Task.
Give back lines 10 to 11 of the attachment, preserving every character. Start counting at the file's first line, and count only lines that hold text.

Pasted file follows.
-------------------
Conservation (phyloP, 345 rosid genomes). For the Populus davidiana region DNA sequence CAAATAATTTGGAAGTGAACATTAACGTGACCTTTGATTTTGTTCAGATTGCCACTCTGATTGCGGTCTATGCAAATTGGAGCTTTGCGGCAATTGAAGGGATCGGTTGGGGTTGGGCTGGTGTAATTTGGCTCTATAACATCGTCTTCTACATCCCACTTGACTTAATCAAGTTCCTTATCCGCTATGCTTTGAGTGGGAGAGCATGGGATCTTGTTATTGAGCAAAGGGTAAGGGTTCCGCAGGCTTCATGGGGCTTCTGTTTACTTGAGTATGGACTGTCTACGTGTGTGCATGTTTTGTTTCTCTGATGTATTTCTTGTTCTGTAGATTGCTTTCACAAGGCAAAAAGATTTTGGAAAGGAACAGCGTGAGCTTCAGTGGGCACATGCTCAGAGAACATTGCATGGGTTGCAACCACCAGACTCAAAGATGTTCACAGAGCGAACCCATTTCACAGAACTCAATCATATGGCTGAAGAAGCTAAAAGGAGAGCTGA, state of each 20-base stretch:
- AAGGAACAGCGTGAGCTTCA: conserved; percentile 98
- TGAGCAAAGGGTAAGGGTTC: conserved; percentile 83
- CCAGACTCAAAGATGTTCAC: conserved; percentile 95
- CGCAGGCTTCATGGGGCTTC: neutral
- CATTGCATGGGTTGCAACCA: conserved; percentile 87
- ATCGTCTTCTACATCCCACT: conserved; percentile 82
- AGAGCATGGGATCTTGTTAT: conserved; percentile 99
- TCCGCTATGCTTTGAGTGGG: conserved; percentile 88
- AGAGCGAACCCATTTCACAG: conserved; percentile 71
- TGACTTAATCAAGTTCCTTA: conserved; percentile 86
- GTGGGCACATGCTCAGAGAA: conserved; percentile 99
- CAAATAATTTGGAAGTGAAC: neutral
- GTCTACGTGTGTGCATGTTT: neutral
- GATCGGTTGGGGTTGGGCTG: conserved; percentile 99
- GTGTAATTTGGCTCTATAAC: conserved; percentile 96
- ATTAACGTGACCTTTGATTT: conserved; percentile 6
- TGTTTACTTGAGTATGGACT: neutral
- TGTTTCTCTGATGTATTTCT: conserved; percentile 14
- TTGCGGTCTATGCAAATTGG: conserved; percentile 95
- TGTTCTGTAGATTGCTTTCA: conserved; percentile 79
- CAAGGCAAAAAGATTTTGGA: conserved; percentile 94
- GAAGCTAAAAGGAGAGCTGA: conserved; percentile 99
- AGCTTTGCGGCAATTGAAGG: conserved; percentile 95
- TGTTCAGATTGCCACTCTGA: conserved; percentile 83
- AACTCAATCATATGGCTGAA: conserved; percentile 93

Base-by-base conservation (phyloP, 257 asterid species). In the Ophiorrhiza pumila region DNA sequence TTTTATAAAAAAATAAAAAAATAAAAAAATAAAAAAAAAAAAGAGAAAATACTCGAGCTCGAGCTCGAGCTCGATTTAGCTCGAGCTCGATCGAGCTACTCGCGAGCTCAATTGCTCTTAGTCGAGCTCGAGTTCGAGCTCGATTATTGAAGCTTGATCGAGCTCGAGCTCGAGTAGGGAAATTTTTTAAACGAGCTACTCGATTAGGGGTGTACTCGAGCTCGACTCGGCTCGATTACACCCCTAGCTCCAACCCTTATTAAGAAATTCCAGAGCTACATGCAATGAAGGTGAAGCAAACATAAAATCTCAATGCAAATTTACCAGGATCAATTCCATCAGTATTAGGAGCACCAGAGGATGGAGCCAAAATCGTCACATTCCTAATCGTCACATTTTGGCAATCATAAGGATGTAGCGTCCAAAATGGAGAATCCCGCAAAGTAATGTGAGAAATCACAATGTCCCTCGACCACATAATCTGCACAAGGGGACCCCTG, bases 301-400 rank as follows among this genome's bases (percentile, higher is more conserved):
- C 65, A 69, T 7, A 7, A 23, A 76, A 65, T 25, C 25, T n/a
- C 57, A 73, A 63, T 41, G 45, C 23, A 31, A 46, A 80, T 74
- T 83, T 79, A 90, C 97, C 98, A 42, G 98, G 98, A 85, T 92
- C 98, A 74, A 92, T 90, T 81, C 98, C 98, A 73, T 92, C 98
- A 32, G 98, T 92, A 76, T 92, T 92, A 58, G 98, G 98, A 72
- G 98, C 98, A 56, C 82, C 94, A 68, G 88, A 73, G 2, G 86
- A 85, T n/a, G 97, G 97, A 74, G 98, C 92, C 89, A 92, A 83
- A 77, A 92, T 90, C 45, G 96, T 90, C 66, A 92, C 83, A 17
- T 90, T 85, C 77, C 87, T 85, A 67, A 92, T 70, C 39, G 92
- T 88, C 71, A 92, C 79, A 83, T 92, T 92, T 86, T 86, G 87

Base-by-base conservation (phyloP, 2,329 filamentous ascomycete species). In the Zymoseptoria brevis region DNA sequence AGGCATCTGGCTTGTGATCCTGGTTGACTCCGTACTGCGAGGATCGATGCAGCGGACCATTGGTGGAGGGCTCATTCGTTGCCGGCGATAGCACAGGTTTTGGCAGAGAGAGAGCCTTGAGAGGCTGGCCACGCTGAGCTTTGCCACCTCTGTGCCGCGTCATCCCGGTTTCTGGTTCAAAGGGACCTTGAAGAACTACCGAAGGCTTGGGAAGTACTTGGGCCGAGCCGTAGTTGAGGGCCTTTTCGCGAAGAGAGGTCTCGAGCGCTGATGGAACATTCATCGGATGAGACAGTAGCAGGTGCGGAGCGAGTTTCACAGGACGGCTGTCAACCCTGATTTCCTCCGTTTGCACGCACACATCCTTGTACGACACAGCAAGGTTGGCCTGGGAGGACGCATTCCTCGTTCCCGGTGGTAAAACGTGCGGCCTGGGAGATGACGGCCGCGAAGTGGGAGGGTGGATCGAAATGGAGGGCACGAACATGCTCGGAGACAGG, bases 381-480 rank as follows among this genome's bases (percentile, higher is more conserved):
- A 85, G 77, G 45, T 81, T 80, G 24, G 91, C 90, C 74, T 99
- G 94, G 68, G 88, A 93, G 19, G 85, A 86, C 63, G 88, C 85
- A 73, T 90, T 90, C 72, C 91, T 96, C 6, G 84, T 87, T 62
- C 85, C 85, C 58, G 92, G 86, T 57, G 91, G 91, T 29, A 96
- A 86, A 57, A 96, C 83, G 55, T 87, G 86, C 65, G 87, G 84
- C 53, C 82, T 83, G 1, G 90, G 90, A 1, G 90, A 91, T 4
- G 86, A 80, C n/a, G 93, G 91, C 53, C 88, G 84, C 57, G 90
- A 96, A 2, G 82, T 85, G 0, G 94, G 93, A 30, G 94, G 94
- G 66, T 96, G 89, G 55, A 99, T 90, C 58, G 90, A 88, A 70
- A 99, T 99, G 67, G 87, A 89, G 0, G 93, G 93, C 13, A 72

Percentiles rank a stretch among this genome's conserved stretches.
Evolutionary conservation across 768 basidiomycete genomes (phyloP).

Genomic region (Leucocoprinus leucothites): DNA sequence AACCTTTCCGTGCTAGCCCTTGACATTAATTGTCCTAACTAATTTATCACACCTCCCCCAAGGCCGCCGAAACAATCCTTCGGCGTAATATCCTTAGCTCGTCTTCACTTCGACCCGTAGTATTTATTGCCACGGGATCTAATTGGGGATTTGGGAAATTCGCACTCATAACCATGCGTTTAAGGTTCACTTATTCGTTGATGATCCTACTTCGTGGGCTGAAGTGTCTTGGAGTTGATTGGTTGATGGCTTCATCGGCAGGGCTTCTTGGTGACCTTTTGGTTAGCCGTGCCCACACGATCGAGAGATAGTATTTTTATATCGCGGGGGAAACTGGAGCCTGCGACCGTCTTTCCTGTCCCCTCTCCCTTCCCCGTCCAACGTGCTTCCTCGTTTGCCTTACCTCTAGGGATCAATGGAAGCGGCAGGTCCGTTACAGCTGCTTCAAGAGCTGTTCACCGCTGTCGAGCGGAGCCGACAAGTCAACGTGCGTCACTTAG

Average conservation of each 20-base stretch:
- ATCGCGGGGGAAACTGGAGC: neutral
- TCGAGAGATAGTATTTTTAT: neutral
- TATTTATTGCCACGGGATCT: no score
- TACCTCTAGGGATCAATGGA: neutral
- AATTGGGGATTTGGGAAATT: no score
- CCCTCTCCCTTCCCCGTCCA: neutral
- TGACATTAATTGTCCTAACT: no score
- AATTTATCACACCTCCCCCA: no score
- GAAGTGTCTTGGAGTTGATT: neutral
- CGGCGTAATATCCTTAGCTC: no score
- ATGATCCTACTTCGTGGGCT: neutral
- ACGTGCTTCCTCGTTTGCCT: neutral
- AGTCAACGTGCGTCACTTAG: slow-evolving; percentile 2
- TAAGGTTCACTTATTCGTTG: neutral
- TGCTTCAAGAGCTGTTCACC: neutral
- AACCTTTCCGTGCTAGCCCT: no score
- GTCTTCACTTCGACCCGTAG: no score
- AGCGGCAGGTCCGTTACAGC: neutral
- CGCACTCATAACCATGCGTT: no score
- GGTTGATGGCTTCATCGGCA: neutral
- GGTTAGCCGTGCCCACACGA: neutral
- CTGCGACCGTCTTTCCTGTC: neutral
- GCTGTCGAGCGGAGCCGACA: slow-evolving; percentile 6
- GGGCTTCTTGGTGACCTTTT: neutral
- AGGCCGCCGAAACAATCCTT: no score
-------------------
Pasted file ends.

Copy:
- AGAGCGAACCCATTTCACAG: conserved; percentile 71
- TGACTTAATCAAGTTCCTTA: conserved; percentile 86